Some time ago, I was fortunate enough to see Les Misérables at the Fox Theater. As wonderful as the theater (an old movie palace done up in a breath-taking Arabesque style) is, as amazing as the set design was, and as moving as the performance itself was, there is one thing that I cannot shake: the finale.
As the story draws to a close, we are shown a dying Jean ValJean as he is led to Heaven by Fantine and Éponine as all of the characters who died over the course of the narrative return to the stage to sing once more, "Do you hear the people sing?
This time, though, the lyrics are not about a political revolution. Instead, they sing of a world "beyond the barricade" where "the wretched of the earth" will find a "flame that never dies." It was one of the most beautiful moments I have ever seen on stage.
Taken in and of itself, this scene is a unique presentation of the eschatological hope in the Peaceable Kingdom. What makes the scene so moving, though, is just how awful the events leading up to it had been; Les Mis follows only behind the works of Shakespeare and the Greek tragedians in killing off as many characters in as many heart-wrenching ways as possible. Much like the early Church's expectation of Christ's imminent parousia in the context of Roman persecution, the events of the student revolution leave little hope for a happy ending.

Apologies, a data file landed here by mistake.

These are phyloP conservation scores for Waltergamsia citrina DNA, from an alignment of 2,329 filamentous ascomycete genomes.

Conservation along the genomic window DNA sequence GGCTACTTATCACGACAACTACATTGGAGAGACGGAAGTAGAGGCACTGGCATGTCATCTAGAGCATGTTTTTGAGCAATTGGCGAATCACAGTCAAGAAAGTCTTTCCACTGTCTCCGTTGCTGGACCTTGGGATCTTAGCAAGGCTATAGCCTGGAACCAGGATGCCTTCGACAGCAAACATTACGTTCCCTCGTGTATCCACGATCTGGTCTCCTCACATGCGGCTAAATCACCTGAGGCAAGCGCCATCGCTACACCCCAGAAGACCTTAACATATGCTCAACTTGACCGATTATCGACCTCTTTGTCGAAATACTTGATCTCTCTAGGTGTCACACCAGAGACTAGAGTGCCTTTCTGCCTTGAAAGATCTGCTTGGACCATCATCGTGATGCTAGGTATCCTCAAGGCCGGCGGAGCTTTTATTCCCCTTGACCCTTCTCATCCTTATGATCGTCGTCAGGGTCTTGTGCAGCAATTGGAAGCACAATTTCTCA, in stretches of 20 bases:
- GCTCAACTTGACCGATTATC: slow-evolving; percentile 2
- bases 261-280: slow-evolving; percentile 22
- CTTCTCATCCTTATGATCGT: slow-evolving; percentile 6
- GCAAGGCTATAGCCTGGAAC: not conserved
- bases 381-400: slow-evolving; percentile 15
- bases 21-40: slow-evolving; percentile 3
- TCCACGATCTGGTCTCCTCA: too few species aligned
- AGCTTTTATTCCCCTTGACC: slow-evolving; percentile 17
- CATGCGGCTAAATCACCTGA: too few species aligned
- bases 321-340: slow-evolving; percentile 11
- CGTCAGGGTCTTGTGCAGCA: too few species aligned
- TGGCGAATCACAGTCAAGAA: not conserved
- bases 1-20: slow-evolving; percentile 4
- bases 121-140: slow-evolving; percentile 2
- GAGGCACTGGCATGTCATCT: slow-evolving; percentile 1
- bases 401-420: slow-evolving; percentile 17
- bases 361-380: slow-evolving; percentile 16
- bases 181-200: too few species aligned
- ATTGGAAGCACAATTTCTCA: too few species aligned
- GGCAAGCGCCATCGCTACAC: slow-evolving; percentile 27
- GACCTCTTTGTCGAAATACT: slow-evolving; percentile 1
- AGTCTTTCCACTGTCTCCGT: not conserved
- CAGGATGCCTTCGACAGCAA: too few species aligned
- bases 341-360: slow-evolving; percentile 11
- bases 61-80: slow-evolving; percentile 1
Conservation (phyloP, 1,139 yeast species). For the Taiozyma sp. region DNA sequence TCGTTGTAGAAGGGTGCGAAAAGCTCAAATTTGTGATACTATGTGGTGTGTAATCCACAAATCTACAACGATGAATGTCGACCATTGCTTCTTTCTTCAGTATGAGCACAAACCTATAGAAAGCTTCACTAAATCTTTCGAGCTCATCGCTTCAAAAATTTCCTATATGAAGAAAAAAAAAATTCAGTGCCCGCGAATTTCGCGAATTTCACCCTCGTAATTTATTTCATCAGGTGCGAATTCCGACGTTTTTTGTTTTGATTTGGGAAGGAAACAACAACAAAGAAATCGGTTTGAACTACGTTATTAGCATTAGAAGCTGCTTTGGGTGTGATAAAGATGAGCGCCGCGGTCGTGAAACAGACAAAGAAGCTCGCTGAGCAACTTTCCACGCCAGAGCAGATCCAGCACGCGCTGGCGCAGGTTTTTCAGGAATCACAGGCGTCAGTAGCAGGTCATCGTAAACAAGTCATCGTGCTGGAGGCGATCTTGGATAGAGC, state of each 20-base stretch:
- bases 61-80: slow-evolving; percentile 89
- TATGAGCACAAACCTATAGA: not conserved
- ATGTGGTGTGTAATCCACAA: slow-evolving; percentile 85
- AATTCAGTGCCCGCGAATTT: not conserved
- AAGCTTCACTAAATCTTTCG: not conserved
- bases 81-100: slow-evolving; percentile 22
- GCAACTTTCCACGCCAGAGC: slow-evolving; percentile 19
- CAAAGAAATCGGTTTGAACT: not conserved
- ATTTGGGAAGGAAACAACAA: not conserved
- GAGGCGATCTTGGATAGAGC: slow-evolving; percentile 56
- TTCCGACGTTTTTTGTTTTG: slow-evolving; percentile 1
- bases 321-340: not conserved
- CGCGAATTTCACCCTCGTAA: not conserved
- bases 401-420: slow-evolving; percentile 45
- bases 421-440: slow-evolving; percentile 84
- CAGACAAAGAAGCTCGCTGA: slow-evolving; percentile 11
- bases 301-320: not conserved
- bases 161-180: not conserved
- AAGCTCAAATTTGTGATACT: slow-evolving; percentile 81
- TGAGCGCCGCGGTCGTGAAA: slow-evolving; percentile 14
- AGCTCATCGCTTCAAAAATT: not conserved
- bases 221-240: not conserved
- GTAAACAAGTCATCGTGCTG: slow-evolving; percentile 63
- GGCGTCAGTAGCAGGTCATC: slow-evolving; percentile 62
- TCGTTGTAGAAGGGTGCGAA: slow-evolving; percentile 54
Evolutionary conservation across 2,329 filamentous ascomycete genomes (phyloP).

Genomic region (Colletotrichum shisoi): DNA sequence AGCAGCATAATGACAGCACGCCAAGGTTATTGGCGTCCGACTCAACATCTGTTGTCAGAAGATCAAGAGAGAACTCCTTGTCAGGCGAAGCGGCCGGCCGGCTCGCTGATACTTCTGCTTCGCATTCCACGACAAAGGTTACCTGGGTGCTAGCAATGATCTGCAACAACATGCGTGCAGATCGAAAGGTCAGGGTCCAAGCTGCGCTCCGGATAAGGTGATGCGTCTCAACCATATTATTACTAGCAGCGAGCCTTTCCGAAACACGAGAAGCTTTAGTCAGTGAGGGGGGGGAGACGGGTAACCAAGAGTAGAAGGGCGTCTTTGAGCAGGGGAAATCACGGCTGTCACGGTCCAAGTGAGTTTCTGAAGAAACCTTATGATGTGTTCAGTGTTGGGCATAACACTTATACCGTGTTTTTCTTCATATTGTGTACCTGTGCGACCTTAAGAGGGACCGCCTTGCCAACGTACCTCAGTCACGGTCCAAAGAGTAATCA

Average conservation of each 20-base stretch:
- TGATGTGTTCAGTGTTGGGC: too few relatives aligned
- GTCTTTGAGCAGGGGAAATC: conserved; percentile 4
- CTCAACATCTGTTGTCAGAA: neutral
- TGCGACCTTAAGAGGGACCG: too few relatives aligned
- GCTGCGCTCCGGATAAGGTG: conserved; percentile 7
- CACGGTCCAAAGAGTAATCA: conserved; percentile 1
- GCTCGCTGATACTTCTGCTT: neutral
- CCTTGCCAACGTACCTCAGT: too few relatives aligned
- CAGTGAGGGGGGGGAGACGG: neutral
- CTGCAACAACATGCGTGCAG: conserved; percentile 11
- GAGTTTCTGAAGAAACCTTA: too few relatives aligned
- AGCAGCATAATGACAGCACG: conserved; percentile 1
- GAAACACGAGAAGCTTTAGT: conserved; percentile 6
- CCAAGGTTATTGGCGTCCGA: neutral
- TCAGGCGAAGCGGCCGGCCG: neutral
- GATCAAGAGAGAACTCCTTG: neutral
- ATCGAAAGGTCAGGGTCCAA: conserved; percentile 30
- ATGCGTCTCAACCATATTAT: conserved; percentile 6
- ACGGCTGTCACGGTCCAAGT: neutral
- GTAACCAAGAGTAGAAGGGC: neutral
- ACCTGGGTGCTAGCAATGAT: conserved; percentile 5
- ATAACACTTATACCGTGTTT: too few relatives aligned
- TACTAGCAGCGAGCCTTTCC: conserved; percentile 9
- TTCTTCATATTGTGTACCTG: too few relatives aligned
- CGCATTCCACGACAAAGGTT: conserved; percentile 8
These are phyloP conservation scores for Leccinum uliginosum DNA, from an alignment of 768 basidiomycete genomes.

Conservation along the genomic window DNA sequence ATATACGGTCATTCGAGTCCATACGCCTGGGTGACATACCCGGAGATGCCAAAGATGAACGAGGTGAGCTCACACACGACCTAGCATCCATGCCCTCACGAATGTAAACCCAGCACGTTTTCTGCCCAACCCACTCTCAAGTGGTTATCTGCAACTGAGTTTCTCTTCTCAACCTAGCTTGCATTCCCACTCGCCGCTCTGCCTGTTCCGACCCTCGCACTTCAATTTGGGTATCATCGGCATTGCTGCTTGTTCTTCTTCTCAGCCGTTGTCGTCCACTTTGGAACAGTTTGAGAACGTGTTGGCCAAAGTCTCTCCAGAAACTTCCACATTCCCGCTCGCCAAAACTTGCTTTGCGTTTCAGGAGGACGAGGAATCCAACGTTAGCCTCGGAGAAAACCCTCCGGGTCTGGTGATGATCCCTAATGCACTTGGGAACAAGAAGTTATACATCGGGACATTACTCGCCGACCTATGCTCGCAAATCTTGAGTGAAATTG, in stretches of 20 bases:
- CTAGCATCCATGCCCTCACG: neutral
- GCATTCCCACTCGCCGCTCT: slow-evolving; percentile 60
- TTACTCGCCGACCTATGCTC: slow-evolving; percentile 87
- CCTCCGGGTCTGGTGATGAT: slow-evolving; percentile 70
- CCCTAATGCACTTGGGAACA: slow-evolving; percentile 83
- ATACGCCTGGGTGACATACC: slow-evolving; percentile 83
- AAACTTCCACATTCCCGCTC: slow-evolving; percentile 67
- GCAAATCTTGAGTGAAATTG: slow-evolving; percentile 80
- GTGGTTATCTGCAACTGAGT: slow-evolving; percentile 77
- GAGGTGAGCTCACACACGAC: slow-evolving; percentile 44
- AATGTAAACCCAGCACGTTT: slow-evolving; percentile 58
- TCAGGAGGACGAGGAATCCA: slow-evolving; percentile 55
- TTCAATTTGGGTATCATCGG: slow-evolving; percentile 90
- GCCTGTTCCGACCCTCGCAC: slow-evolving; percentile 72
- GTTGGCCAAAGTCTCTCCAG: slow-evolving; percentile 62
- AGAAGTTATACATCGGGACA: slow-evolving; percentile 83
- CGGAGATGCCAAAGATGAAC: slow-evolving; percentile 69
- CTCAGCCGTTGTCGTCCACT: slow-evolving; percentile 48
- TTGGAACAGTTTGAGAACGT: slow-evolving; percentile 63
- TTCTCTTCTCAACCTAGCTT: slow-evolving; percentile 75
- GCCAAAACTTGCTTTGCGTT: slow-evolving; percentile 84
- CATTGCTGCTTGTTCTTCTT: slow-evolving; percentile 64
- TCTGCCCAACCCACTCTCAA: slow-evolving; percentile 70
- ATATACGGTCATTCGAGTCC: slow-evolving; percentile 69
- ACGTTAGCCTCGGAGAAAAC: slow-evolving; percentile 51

And yet we hear the people sing, though they are lost in the valley of the night. Their voices ascend as they are climbing to the light.
The darkest night will end.